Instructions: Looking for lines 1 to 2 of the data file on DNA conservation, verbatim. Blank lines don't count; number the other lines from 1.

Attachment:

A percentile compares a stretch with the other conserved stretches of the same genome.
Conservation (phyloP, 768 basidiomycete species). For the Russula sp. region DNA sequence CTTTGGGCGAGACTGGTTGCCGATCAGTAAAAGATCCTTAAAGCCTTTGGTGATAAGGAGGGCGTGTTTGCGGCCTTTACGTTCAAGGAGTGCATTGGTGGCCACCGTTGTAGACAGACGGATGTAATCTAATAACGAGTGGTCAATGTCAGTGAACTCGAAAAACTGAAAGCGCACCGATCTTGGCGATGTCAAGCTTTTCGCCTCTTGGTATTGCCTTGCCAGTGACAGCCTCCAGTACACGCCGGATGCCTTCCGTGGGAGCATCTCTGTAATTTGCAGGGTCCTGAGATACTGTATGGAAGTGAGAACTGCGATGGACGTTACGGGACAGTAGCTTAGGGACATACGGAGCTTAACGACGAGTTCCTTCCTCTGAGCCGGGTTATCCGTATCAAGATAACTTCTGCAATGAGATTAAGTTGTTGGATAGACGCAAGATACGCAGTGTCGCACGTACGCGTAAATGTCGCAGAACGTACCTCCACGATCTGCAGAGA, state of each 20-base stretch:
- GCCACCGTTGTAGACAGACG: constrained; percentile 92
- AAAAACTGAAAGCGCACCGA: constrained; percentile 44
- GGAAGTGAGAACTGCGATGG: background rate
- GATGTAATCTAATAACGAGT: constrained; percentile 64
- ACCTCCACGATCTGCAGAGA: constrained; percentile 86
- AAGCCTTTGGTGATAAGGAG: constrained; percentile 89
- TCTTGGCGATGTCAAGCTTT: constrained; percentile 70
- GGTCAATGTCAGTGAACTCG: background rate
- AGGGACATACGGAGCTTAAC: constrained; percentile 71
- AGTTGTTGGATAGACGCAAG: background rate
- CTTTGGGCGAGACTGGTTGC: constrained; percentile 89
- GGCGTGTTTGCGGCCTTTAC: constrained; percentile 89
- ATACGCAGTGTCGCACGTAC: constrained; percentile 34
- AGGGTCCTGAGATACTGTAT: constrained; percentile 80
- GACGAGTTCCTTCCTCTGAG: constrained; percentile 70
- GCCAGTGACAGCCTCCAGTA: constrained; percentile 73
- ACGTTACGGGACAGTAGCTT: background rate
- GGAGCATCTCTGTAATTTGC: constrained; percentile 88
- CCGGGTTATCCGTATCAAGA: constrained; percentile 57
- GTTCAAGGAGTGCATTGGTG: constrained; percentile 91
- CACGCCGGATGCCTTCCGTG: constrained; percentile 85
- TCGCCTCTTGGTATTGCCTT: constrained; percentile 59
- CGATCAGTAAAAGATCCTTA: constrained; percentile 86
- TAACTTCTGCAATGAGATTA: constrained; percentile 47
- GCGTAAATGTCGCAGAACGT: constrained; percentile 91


A percentile compares a stretch with the other conserved stretches of the same genome.
Conservation (phyloP, 768 basidiomycete species). For the Russula sp. region DNA sequence CTTTGGGCGAGACTGGTTGCCGATCAGTAAAAGATCCTTAAAGCCTTTGGTGATAAGGAGGGCGTGTTTGCGGCCTTTACGTTCAAGGAGTGCATTGGTGGCCACCGTTGTAGACAGACGGATGTAATCTAATAACGAGTGGTCAATGTCAGTGAACTCGAAAAACTGAAAGCGCACCGATCTTGGCGATGTCAAGCTTTTCGCCTCTTGGTATTGCCTTGCCAGTGACAGCCTCCAGTACACGCCGGATGCCTTCCGTGGGAGCATCTCTGTAATTTGCAGGGTCCTGAGATACTGTATGGAAGTGAGAACTGCGATGGACGTTACGGGACAGTAGCTTAGGGACATACGGAGCTTAACGACGAGTTCCTTCCTCTGAGCCGGGTTATCCGTATCAAGATAACTTCTGCAATGAGATTAAGTTGTTGGATAGACGCAAGATACGCAGTGTCGCACGTACGCGTAAATGTCGCAGAACGTACCTCCACGATCTGCAGAGA, state of each 20-base stretch: